Thursday, November 12, 2015

Day 70: A Love Affair with Rocks (Arches NP, Day 2)

Breakfast in Arches.

Sunset at Delicate Arch (unedited)

Around 3am I woke up, my left hand out of my bag and completely numb; so numb that I freed my left hand from the warm bag to find a light and make sure that my right hand had no fallen off. I'm not exaggerating. Once I confirmed that it was still attached, I grabbed my glasses and gave it a closer examination to make sure it wasn't frost bitten. Nothing yet black, but parts where certainly red and pissed. I immediately began to shake my hand violently, trying to move blood back into it; it tripled in size and the tingling sensation (multiplied by about 20) that happens when your leg falls asleep lasted for about 20 minutes while my limb came back to life - and warmth. With that, pain subsiding, I tucked all of my limbs back in my bag, put my 'sleeping gloves' (actually, I couldn't find my 'sleeping gloves' so I had to substitute my glittens (I googled it; that's a thing) back on, pulled my hat tighter, and pulled the bag over my head to went back to sleep.

When I awoke in the morning, my tent was covered in frost. I have experienced sub-freezing temps in a tent on this trip, but this is my first time flirting with a frost covered tent. Ironically, my tent was nice and warm - in part thanks to the protective layer of ice, perhaps? I eventually left my igloo and ambled into the brisk morning air for a great view, some coffee, oatmeal and a book.

Hey! I made it!

After breakfast, I packed up my house and bed, then went on a hike that began in the campsite. The destination: Broken Arch and Sand Dune arch - approximately a 4 mile hike (roundtrip). By now it was about 11:30 and the weather was hovering around 60, sunny and perfect.

Trail through Broken Arch, mountains in the backdrop

Broken Arch and the Uber Tourist.

Bit of a narrow path to enter the section to Sand Dune
Sand Dune Arch and a nerd

I wanted to try cartwheels again after the Tetons. 
Better, no?

Trailing heading back to the campground.

This trail (trails are marked by cairns - or human-made rock stacks) involved some rock climbing,
but I don't care for backtracking and the views were well worth the awkward climbing.

The hike back took longer than I thought and by now it was late afternoon; around 2 and I had to get my bum over to Delicate Arch. Delicate Arch is a 3.2 mile roundtrip "fairly strenuous" hike; the start of the hike is crafted trail, which leads to an open rock slab that is deceptively steep. I wasn't the only out of shape person huffing it up the hill and stopping to catch her breath. The trail wrapped around a steep wall by the way of a path carved into the rock with an incredible drop (and no rail).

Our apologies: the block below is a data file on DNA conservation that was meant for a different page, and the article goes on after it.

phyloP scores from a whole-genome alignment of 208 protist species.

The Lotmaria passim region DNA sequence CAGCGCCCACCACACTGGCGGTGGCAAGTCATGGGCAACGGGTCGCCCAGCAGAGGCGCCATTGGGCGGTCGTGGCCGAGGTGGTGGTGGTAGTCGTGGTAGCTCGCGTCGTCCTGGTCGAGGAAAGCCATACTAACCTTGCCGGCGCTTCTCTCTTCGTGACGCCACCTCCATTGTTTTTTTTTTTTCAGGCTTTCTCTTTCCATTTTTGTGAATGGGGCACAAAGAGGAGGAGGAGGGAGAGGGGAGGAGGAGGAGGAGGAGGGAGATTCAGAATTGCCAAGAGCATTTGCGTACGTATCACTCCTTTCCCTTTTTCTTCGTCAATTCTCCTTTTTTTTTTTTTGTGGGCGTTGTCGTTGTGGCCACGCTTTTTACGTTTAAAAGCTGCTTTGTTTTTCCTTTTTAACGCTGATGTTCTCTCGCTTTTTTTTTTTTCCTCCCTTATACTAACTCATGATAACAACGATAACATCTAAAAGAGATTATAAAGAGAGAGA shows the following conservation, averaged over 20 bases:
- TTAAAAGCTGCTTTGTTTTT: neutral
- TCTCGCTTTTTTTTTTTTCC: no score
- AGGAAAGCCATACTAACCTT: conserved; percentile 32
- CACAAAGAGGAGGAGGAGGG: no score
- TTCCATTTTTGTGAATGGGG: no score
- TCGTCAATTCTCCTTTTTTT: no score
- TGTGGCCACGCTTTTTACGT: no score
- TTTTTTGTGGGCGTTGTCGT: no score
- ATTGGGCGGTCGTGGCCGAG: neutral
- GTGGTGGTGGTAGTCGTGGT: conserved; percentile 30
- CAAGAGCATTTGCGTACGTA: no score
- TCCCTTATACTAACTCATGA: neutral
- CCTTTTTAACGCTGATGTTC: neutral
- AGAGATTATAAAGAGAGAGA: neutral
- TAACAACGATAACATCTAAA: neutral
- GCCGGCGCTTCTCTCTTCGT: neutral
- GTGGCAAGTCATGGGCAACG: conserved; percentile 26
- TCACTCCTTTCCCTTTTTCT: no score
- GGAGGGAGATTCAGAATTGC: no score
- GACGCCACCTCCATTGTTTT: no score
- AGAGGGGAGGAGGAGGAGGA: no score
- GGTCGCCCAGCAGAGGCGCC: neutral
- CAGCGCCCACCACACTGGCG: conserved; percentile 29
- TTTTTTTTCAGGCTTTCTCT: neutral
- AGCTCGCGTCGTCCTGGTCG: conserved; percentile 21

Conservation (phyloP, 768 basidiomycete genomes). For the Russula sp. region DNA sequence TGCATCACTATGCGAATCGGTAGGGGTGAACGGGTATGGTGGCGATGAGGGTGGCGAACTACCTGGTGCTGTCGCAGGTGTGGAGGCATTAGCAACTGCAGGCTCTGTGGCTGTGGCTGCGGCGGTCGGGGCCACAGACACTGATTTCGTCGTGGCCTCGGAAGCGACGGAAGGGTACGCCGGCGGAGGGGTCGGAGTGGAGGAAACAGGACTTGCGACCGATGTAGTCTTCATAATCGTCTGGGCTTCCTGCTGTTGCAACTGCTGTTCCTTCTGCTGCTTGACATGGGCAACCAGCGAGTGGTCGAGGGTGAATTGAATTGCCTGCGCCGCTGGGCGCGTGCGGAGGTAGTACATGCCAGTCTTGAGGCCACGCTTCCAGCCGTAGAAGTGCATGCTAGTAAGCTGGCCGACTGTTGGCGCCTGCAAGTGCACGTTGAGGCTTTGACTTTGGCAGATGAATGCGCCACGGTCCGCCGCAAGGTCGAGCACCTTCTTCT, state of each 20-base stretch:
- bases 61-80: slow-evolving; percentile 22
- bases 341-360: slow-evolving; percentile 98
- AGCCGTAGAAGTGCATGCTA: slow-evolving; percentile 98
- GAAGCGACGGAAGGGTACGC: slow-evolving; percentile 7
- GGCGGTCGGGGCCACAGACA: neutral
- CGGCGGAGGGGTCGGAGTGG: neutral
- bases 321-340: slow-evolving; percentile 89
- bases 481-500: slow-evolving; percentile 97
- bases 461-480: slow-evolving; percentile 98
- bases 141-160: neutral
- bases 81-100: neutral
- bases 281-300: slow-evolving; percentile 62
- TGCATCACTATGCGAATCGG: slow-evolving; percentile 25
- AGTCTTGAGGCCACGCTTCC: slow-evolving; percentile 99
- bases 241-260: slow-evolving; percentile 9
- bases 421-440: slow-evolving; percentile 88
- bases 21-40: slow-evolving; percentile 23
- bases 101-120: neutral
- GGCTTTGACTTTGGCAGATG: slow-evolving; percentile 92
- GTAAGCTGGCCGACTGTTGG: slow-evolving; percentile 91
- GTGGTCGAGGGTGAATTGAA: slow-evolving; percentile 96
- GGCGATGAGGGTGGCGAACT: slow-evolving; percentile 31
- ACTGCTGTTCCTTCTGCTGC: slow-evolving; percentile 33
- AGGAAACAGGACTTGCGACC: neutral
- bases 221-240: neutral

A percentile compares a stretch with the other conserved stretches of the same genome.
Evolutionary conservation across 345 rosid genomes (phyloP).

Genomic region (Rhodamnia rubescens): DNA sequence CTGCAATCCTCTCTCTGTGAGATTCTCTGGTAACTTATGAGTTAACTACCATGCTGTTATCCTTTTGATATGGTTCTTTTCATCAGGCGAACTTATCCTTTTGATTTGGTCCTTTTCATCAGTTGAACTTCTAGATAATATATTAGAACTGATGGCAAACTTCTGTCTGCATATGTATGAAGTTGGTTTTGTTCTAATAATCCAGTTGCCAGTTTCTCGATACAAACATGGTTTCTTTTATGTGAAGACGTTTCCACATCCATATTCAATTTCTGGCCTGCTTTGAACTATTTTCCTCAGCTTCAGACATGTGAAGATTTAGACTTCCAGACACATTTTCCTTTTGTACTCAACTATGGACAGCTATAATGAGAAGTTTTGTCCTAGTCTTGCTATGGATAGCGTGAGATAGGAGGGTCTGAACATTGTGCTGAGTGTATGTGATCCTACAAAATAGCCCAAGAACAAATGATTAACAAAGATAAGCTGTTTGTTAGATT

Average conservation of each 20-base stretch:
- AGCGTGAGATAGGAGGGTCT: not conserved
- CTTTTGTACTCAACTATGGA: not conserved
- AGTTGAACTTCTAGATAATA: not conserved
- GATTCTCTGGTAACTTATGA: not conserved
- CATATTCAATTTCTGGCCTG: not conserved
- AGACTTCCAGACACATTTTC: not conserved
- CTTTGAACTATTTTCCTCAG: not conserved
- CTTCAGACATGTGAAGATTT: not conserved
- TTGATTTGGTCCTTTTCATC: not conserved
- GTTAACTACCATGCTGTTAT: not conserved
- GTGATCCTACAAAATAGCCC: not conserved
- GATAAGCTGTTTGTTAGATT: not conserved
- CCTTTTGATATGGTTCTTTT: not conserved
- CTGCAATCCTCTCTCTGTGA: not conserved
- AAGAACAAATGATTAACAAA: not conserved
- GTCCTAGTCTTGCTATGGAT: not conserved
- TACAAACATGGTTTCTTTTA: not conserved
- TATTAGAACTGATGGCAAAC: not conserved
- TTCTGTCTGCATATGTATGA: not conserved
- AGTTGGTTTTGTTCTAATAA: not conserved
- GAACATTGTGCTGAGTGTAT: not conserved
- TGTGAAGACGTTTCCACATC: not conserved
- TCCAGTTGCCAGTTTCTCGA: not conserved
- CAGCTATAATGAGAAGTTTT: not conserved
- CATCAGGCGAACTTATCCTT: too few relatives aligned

Looking up at the slab. Doesn't look too difficult.

Looking down from halfway up the slab. As with most things in life, it's harder than it looks.

The rock path just before arriving to the arch opening.

I was a bit uneasy at this part, especially with people passing on the narrow trail, but crossing over the top of the rock that opened up to the Delicate Arch posing in front of a the snow capped mountain range was simply spectacular.

After about an hour of hiking, I'm instantly rewarded with the turning the corner to this.

oh hai.

I stayed for a few hours, planting myself on a rock against a rock face; people watching and taking in the beauty of nature. As the sunset, I took a few more photos before heading back down. On my way back, I wanted to pop off rock trail to have a quick look at Frame Arch just off the trail. In doing so, I inadvertently stumbled upon and engagement in process. Whoops.

Just moments earlier, a couple got engaged under this arch.

View from Frame Arch

hiking back down; looking for cairns.
I shifted from the awkward apology into be a useful nuisance by offering to take their photo, so that they could have an image of the moment of betroth-ment. And then they offered to take my photo. And then I congratulated them again, hurrying back down the hill to give their moment back to them.

I headed back down the slab, arriving in the parking lot in the dark. I drove out of my newly beloved park after 30 some hours and back into the Motel 6 for the evening. Tomorrow, Canyonlands.

Silhouette of the park from the slab, on the hike back down. 

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